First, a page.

RAID 10 (mirroring and striping) , often referred to as RAID 1+0, has data is written in stripes across primary disks that have been mirrored to secondary disks.
  18. RAID may be implemented either in _____ or by _____. Hardware-based RAID does not require _____.
    RAID may be implemented either in a hardware controller or by the operating system. Hardware-based RAID does not require system processor resources.
  19. Windows supports two types of disk structures: _____ disks and _____ disks. _____ disks have traditional _____ and are compatible with _____ but must reside on _____ and only support _____. _____ disks may contain _____ that span up to _____ and support _____, _____, _____, _____, and _____.
    Windows supports two types of disk structures: basic disks and dynamic disks. Basic disks have traditional primary or extended partitions and are compatible with other operating systems but must reside on a single physical disk and only support simple volumes. Dynamic disks may contain volumes that span up to 32 physical disks and support simple, spanned, striped, mirrored, and RAID-5 volumes.
  20. Windows supports two types of partition tables: _____ and _____. _____ supports drives _____. _____ supports larger drive sizes, but requires _____. Only 64-bit versions of Windows support ___.
    Windows supports two types of partition tables: MBR and GPT. MBR supports drives 2 TB or less. GPT supports larger drive sizes, but requires a UEFI-based system rather than one based on a traditional BIOS. Only 64-bit versions of Windows support GPT.
  21. Windows supports _____, _____, _____ and _____ file systems, with _____ only supported in Windows Server 2012.
    Windows supports FAT, NTFS, exFAT and ReFS file systems, with ReFS only supported in Windows Server 2012.
  22. Virtual hard disks can be mounted in Windows using _____. VHD files may be _____, _____, _____, and _____.
    Virtual hard disks can be mounted in Windows using the Microsoft Management Console Disk Management snap-in. VHD files may be created, initialized, mounted, and unmounted.
  23. Distributed File System (DFS) is a set of client and server services that allow _____ to organize _____ into _____. DFS provides _____ and _____ to improve _____ in the face of _____ by allowing _____.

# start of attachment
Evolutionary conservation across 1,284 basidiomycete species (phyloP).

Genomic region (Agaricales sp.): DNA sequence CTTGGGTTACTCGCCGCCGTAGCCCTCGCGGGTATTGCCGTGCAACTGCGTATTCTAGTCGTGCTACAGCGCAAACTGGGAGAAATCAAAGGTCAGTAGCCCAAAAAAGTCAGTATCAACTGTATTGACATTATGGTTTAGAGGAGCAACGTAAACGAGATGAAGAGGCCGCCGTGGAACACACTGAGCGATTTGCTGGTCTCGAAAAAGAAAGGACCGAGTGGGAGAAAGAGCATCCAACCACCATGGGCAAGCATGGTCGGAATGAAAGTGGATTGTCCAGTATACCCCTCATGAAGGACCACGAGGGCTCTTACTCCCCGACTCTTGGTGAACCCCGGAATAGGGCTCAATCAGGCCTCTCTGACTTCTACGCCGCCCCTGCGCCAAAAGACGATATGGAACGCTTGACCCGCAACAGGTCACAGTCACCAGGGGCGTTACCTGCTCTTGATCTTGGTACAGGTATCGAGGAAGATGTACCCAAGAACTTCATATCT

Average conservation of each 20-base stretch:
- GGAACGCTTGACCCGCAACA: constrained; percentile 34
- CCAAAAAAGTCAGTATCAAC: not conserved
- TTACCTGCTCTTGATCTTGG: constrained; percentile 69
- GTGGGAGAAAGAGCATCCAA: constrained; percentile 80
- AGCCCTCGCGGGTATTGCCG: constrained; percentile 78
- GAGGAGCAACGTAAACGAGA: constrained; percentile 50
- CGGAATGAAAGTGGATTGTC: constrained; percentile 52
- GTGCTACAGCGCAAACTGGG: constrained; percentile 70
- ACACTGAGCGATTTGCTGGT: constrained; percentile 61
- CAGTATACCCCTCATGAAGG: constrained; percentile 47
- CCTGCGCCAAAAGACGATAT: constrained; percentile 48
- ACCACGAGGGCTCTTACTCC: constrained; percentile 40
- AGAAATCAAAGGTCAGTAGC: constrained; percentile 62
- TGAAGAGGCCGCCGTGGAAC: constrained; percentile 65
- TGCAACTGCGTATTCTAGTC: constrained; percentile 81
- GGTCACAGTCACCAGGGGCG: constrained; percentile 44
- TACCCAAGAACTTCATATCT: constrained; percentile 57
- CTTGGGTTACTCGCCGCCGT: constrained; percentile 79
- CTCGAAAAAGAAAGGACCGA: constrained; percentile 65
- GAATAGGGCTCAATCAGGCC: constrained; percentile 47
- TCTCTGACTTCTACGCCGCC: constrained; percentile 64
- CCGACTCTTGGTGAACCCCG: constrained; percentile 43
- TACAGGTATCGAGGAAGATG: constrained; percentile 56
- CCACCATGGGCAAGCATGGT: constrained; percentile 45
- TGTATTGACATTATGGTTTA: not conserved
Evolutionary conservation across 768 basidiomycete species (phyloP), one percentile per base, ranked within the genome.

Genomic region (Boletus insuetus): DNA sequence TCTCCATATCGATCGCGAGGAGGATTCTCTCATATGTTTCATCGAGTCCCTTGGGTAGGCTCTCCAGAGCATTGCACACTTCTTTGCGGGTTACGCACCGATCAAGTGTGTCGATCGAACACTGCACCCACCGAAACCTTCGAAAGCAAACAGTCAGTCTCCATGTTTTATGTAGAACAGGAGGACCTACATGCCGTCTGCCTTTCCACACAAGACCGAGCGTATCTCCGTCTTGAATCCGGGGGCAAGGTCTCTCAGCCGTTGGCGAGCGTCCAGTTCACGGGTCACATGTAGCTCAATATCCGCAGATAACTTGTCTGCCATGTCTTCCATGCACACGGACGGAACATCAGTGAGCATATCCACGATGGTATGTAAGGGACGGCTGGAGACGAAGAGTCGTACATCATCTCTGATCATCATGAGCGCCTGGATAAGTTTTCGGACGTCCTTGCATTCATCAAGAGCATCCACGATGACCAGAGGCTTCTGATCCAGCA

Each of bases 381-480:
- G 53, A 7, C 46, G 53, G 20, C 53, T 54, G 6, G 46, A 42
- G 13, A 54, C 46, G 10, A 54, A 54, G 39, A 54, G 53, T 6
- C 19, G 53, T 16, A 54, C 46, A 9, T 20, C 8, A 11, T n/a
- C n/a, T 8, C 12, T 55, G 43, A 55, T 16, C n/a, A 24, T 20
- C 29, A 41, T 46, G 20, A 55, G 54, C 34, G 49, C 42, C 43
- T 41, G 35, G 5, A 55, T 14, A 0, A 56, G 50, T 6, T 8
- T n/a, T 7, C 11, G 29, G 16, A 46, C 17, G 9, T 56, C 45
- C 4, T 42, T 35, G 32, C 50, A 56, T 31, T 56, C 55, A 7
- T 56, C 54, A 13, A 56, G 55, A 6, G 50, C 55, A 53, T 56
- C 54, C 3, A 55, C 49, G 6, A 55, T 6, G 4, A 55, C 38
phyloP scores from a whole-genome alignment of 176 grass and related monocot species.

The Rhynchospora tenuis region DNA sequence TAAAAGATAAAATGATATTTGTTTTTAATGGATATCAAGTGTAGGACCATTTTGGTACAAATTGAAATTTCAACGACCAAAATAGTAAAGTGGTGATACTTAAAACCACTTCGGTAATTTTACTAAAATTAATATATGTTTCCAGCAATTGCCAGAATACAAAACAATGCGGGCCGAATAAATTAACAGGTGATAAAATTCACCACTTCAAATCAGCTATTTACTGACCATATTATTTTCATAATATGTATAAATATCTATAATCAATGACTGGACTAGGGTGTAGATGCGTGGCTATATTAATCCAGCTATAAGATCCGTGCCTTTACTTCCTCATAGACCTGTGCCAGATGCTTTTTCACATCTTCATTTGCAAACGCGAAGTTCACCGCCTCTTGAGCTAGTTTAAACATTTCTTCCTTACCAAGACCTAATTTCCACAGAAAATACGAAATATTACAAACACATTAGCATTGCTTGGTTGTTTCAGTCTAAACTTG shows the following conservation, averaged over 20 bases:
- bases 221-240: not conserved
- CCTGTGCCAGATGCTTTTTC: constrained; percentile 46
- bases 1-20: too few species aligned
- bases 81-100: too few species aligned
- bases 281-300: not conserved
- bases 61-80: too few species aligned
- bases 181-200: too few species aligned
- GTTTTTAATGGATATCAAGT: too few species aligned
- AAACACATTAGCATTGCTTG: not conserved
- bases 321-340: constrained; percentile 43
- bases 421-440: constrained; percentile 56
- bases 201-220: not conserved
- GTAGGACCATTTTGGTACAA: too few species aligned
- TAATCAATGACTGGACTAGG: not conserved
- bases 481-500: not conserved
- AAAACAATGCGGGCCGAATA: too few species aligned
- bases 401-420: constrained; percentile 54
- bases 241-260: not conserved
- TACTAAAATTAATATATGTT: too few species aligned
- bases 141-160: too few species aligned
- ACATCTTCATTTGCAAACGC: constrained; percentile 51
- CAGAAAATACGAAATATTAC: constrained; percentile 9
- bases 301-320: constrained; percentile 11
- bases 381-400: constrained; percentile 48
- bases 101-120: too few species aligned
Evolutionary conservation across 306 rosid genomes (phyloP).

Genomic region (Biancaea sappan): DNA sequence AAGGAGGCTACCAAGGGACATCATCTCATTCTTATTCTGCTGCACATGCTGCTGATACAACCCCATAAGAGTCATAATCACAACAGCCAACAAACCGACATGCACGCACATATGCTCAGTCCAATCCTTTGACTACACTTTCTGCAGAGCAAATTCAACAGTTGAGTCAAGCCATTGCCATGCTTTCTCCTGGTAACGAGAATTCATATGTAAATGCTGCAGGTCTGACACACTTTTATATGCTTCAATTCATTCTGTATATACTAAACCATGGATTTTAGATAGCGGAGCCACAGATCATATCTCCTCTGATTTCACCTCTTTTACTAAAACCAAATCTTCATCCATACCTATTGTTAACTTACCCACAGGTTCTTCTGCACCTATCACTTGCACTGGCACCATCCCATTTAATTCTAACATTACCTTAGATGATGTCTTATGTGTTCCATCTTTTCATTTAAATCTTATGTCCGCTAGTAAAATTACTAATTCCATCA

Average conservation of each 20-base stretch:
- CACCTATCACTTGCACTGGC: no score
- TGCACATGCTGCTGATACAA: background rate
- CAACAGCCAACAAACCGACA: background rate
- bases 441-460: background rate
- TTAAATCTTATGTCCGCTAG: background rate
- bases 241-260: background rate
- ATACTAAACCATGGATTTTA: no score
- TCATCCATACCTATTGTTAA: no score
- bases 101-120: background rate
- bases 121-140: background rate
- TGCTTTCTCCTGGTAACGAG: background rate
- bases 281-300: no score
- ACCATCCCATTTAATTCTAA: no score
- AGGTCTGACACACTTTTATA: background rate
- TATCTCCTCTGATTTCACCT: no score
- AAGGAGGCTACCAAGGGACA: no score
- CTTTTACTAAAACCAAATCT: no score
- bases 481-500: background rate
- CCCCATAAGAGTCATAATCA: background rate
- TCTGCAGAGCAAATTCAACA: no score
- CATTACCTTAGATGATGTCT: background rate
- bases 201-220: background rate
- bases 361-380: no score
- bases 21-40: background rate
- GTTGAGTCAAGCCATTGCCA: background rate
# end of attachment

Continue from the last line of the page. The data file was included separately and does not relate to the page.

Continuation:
Distributed File System (DFS) is a set of client and server services that allow an organization using Microsoft Windows servers to organize many distributed SMB file shares into a distributed file system. DFS provides location transparency and redundancy to improve data availability in the face of failure or heavy load by allowing shares in multiple different locations to be logically grouped under one folder, or DFS root.

Flashcards[edit]

See Also[edit]

References[edit]

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  1. Microsoft: Windows Server Administration Fundamentals Exam Details
  2. Wikipedia: Computer data storage
  3. Wikipedia: Computer data storage
  4. Wikipedia: Computer data storage
  5. Wikipedia: Computer data storage
  6. Wikipedia: Serial ATA
  7. Wikipedia: Serial attached SCSI
  8. Wikipedia: Serial attached SCSI
  9. Wikipedia: Serial attached SCSI
  10. Wikipedia: Network-attached storage
  11. Wikipedia: Network-attached storage
  12. Wikipedia: iSCSI
  13. Wikipedia: iSCSI
  14. Wikipedia: RAID
  15. Wikipedia: RAID
  16. Wikipedia: RAID
  17. Wikipedia: RAID
  18. Wikipedia: RAID
  19. Wikipedia: RAID
  20. Wikipedia: Logical Disk Manager
  21. Basic and Dynamic Disks
  22. Wikipedia: Logical Disk Manager
  23. Wikipedia: Master Boot Record
  24. Wikipedia: GUID Partition Table
  25. Wikipedia: File system
  26. Create and Use a Virtual Hard Disk on Windows 7
  27. Wikipedia: Distributed File System (Microsoft)
  28. Wikipedia: Parallel ATA
  29. Wikipedia: Parallel ATA
  30. Wikipedia: Cyclic redundancy check
  31. Wikipedia: Data compression
  32. Wikipedia: Encryption
  33. Wikipedia: exFAT
  34. Wikipedia: File Allocation Table
  35. Wikipedia: Fibre Channel
  36. Wikipedia: Fibre Channel switch
  37. Wikipedia: GUID Partition Table
  38. Wikipedia: Host adapter
  39. [[Wikipedia: Hot spare
  40. Wikipedia: Parallel ATA
  41. Wikipedia: iSCSI
  42. Wikipedia: Logical unit number
  43. Wikipedia: Master boot record
  44. Wikipedia: NTFS volume mount point
  45. Wikipedia: Network File System
  46. Wikipedia: Computer data storage
  47. Wikipedia: NTFS
  48. Wikipedia: Optical disc
  49. Wikipedia: Disk partitioning
  50. Wikipedia: Computer data storage
  51. Wikipedia: Parallel ATA
  52. Wikipedia: Windows_Server_2012#ReFS
  53. Wikipedia: Storage area network
  54. Wikipedia: Serial ATA
  55. Wikipedia: SCSI
  56. Wikipedia: Computer data storage
  57. Wikipedia: Unified Extensible Firmware Interface
  58. Wikipedia: VHD (file format)
  59. Wikipedia: Computer data storage